River Dolphins: Conservation ambassadors of the Amazon | WWF
River Dolphins: Conservation ambassadors of the Amazon

Posted on 01 January 2011

Dolphins are not only some of the most gracious and charismatic animals on Earth, but are rapidly becoming effective conservation messengers.
The Amazon is home to three species of dolphins: the pink river dolphin (Inia geoffrensis), the Bolivian river dolphin (Inia boliviensis) and the grey river dolphin (Sotalia fluviatilis). All of which have been facing increasing threats during recent years. From direct attacks by fishermen who erroneously see them as competitors, to the imminent realization of large hydropower and other infrastructure projects, the healthy populations of South American river dolphins are threatened by an uncertain future.

This is why, with support of the WWF’s Living Amazon Initiative, a conservation coalition has embraced the challenge to ensure the wellbeing of South American river dolphins and the ecosystems they inhabit.

“South America is the last stronghold of river dolphins in the world. In places like Asia river dolphins face serious risks of extinction, and some of them are already considered to be extinct. We must take that as a direct and clear reference to what could happen here if we don´t tackle this issue in time”, says Saulo Usma, from WWF Colombia. Him, along with partners from the WWF Network, Wildlife Conservation Society, Fundacion Omacha and other organizations in Bolivia, Brazil, Colombia, Ecuador, Peru and Venezuela have joined efforts with national authorities to promote a regional conservation approach towards saving these species, but most importantly to ensure the conservation of key aquatic habitats throughout the Orinoco and Amazon basins.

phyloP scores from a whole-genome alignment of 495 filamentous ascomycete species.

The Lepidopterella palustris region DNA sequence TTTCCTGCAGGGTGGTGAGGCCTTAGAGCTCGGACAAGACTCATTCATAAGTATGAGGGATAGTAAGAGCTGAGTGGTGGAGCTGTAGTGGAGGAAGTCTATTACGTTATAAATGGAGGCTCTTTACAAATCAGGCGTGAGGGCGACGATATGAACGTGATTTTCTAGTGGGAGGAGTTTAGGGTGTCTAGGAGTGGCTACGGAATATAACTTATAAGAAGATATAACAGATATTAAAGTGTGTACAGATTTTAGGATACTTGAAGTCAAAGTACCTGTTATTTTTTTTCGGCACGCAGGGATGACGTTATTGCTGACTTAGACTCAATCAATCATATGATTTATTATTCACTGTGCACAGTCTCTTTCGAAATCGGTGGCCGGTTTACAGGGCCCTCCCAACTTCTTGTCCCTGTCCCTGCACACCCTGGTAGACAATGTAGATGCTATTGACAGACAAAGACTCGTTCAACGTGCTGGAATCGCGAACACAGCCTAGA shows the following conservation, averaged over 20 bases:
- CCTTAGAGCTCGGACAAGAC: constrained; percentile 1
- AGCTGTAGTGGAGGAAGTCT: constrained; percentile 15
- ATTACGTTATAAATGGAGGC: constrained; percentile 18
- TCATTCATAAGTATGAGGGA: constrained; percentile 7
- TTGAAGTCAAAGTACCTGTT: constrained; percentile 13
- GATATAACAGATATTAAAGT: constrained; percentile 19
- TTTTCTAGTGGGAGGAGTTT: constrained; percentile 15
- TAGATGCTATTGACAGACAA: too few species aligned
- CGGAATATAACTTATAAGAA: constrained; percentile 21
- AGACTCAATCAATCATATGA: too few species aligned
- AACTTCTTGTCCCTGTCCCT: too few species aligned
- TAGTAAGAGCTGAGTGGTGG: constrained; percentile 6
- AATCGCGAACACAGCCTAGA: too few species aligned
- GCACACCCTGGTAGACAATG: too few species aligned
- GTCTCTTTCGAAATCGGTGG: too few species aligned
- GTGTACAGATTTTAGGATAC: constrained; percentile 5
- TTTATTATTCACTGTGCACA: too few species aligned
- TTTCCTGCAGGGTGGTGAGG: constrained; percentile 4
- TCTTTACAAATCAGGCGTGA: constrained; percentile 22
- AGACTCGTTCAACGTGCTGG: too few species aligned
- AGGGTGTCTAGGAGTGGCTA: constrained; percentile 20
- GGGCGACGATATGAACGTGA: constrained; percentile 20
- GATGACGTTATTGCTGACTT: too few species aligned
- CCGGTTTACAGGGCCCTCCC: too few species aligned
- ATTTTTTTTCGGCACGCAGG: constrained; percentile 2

A regional conservation vision

The river dolphins have become the focus of a creative and integrated conservation approach. Not only a precise and groundbreaking censing methodology has been designed and standardized to assess their populations and actual numbers, but based on these figures, their related habitat needs and identified threats, further conservation progress has been made.

Between 2007 and 2010 over 5000 km of rivers were covered by the scientific team in charge of censing these species. This not only led to the most accurate dolphin population estimation to date, but also to building a regional network of dedicated specialists grouped under the South American River Dolphin Protected Area Network. On this ground, conservation planning tools have been developed, from sustainable fishing plans for Peruvian and Colombian lakes with high dolphin population density, to a Regional Action Plan for river dolphins with input from specialists and national governments’ representatives, which has already been presented in several international fora such as The World Meeting for the Conservation of Aquatic Mammals (Quebec, Canada), the IX Wildlife International for the Amazon and Latin America (Santa Cruz, Bolivia) and the XIV Work Meeting of Specialists on South American Aquatic Mammals (Florianopolis, Brasil).

A new ramsar site promoted by dolphins

Besides the species themselves, these efforts have led to identifying broader threats to conservation (such as mining, oil exploitation, over fishing, illicit crops, etc.), as well as key ecosystems which need to be protected. In this regard and under the framework of the Living Amazon Initiative, several efforts have been fostered to improve resource management in such protected areas as the Amacayacú Natural National Park in Colombia and the Gueppi Reserved Zone in Peru.

More importantly, thanks to the support of WWF Switzerland and WWF International, these efforts are contributing to the designation process of the Estrella Fluvial Inírida wetland (Río Negro headwaters, Colombia) as a new Ramsar Site, based on its importance as a river dolphin habitat, but overall as a key aquatic ecosystem within the Amazon – Orinoco transition area.

River Dolphins: Conservation ambassadors of the Amazon
© Fernando Turjillo/ Fundación Omacha